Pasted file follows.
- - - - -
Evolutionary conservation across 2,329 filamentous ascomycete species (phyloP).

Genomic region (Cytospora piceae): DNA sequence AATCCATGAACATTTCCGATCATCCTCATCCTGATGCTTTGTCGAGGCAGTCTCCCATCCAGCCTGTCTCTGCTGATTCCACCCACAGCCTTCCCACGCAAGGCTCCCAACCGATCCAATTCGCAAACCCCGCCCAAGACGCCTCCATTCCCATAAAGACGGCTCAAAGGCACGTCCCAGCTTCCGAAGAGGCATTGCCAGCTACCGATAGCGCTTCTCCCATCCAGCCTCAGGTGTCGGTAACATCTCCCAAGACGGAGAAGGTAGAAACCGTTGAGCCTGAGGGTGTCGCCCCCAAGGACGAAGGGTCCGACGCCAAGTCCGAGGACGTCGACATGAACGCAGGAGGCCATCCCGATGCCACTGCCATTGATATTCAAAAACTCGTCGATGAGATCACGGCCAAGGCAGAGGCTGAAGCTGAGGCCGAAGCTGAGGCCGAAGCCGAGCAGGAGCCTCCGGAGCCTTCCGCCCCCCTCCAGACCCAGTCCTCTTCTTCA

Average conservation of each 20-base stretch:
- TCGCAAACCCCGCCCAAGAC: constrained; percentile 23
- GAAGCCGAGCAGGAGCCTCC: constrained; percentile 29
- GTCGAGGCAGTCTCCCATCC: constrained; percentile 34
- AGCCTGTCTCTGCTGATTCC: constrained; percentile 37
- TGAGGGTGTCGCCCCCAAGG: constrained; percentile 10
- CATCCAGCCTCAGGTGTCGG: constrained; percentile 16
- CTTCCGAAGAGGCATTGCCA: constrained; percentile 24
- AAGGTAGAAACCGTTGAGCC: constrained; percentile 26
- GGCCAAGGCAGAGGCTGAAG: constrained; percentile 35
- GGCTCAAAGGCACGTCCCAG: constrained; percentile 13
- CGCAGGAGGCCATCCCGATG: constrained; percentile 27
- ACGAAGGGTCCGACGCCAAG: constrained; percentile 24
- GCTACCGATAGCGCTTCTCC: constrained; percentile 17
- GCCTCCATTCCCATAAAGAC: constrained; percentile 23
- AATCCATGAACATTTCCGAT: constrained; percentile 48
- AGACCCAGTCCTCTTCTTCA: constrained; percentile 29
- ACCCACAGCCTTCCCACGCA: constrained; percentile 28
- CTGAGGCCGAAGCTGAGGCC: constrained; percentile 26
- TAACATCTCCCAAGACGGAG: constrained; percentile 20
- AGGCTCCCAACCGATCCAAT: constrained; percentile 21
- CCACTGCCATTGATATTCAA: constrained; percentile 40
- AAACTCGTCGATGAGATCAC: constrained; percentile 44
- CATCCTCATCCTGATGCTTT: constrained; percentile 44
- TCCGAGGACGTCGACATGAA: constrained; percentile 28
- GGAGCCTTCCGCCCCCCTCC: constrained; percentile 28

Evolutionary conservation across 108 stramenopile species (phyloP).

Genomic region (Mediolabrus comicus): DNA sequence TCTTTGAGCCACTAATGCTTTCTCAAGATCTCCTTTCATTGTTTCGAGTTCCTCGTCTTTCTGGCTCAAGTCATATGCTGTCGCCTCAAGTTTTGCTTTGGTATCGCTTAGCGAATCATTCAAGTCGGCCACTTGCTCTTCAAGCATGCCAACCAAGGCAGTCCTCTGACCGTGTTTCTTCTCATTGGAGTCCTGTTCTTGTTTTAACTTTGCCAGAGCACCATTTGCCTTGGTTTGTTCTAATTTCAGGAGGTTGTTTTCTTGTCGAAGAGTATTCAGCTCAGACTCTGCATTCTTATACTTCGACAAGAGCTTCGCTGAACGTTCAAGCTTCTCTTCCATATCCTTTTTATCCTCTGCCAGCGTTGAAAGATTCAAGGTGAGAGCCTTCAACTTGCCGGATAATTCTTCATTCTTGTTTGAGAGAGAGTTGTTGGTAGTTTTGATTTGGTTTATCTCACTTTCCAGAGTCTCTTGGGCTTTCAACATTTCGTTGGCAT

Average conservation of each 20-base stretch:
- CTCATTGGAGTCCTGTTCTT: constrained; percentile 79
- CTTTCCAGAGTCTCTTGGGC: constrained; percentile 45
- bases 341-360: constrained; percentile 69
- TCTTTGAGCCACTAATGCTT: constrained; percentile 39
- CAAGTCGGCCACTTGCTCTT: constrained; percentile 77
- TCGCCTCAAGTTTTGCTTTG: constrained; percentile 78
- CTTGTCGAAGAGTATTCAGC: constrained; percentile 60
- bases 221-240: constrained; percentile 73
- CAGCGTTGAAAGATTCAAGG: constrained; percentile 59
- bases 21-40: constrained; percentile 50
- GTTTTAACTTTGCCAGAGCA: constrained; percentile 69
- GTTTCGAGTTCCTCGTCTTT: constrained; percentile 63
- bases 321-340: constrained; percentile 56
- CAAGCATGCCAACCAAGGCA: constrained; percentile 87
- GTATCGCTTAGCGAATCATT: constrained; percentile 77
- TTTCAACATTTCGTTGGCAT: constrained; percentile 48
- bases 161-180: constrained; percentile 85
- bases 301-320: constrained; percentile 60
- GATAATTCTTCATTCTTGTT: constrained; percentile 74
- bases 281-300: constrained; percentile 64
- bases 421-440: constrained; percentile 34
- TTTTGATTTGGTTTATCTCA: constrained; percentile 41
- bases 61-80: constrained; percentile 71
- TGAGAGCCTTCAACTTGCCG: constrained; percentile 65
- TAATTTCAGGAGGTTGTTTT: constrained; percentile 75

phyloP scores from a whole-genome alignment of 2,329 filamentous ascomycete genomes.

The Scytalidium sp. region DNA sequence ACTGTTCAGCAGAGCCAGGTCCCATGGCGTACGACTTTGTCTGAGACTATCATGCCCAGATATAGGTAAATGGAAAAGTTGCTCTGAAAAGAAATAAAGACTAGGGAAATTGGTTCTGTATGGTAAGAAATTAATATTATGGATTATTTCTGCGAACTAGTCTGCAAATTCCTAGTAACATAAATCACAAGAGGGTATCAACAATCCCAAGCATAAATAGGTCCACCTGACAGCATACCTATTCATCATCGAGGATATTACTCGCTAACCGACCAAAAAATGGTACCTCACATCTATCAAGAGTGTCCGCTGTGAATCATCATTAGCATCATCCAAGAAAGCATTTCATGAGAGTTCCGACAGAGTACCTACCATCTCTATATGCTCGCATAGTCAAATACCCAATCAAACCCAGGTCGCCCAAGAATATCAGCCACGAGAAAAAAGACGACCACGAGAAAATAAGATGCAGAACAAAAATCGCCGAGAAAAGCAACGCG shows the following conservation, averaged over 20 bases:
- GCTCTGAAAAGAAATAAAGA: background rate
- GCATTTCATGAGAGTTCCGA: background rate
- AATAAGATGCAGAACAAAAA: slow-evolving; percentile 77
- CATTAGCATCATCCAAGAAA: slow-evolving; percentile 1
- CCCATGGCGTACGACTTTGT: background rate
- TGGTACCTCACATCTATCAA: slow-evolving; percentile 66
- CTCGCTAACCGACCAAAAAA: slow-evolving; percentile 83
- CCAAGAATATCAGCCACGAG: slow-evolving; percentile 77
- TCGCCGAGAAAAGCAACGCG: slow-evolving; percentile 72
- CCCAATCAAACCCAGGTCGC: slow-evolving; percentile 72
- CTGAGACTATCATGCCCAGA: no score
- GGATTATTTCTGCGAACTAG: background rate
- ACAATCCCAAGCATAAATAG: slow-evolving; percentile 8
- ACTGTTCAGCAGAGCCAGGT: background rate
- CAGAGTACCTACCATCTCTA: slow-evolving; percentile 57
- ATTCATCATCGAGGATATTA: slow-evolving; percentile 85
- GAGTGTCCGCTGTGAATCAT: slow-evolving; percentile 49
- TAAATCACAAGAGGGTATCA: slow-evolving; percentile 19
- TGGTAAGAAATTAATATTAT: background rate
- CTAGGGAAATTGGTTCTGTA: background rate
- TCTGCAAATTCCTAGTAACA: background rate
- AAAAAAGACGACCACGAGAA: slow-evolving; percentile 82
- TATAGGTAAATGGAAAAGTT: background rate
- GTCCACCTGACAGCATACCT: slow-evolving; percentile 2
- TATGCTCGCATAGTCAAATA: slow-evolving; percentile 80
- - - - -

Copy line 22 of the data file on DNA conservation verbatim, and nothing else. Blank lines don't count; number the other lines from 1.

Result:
- TAACATCTCCCAAGACGGAG: constrained; percentile 20